One PS: I notice the yung in verse 49 is in the Sanskrit version haridrā, and that means curcuma, or turmeric if you prefer (so the ‘mustard’ translation is not accurate), while for the rdo-thal [mineral powder] of the Tibetan, the Sanskrit has cūrṇa, which ought to mean chalk or [mineral] lime.  So I’m not 100% the chemistry experiment here is identical to Sa-paṇ’s. Only 90% maybe.

Another PS:  A. Annapoorani, K.R. Anilakumar, Farhath Khanum, N. Anjaneya Murthy & A.S. Bawa, "Studies on the Physicochemical Characteristics of Heated Honey, Honey Mixed with Ghee and Their Food Consumption Pattern by Rats," Ayu: An International Quarterly Journal of Research in Ayurveda, vol. 31, no. 2 (April 2010), pp. 141-146.  It's yogurt Tibetans say should only be eaten uncooked, and about this rule our tandoori cooks seem to know nothing.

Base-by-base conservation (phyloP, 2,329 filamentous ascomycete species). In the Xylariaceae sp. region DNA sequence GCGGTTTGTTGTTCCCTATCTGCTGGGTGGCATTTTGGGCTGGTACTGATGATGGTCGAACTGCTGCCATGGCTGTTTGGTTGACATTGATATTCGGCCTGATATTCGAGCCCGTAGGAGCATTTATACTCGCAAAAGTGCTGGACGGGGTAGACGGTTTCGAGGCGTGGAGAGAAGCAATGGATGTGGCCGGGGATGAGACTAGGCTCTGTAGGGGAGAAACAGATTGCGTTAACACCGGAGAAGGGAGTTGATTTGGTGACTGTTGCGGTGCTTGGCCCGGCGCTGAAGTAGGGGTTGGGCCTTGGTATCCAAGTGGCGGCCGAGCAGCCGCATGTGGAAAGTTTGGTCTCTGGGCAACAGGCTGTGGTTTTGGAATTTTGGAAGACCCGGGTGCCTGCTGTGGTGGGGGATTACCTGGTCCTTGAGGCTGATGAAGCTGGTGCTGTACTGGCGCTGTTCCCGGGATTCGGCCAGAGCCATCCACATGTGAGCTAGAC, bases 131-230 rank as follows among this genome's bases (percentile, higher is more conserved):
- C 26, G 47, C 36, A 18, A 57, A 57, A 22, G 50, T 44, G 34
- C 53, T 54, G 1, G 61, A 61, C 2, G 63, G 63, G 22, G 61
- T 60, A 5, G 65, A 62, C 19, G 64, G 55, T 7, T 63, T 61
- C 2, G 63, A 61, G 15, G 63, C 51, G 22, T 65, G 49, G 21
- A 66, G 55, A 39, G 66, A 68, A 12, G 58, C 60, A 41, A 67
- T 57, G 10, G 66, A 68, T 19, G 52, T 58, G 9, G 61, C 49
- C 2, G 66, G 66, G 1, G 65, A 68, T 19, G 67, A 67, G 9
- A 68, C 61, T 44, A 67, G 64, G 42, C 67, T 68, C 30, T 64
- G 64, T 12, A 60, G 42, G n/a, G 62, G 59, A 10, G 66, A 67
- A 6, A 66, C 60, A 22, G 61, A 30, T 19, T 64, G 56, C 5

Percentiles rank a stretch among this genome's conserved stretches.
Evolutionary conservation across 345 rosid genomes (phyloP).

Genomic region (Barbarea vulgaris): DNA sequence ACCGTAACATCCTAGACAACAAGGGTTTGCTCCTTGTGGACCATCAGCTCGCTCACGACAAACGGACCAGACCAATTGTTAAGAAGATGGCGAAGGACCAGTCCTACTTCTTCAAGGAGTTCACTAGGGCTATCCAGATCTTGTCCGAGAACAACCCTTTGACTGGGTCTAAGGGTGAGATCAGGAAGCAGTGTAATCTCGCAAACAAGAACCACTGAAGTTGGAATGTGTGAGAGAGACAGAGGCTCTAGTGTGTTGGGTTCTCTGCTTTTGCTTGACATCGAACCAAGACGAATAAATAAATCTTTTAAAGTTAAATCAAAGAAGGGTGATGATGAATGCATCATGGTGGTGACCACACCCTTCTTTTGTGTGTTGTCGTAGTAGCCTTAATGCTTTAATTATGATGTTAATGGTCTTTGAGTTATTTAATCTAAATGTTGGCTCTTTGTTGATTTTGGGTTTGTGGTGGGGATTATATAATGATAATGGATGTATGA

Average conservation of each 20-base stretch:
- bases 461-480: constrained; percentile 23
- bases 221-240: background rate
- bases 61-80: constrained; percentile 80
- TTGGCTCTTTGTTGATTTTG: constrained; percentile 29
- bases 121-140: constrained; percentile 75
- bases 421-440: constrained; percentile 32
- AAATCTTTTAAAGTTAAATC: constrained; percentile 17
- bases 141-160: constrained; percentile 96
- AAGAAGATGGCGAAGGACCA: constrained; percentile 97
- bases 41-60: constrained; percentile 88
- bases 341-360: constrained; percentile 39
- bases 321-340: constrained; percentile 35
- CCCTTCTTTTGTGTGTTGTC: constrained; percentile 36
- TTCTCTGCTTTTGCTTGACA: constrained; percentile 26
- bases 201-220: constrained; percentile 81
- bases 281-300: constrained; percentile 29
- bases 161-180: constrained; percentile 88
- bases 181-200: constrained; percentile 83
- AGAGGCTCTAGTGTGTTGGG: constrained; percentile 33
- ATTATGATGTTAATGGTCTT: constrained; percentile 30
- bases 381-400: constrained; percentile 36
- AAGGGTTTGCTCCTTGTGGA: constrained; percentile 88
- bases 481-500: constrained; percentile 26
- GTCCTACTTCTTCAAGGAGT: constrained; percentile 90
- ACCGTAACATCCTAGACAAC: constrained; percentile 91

Yet another PS:  Vijaya Deshpande, "Transmutation of Base-Metals into Gold as Described in the Text Rasārṇavakalpa and Its Comparison with the Parallel Chinese Methods," Indian Journal of History of Sciences, vol. 19, no. 2 (1984), pp. 186-192.  

13 comments:

  1. Dear Dan,

    That was a lovely read. I am looking forward to becoming old and wise like you (no irony). I have often read about this wondrous gift of the swan and wonder whether there is any biological truth in it? Any at all, even remotely. Where does this idea come from?

    Also, my wild imagination (it never ever stops, you know...) thinks it recognises the gnostic idea of the mustard seed. I only have the French translation handy, sorry.

    "[Le Royaume des cieux] est comparable à un grain de moutarde. Il est le plus petit parmi toutes les semences, mais lorsqu'il tombe sur la terre travaillée, elle produit une grande branche et elle devient un abri pour les oiseaux du ciel." Evangile selon Thomas, logion 20

    J

    ReplyDelete
  2. Dear J,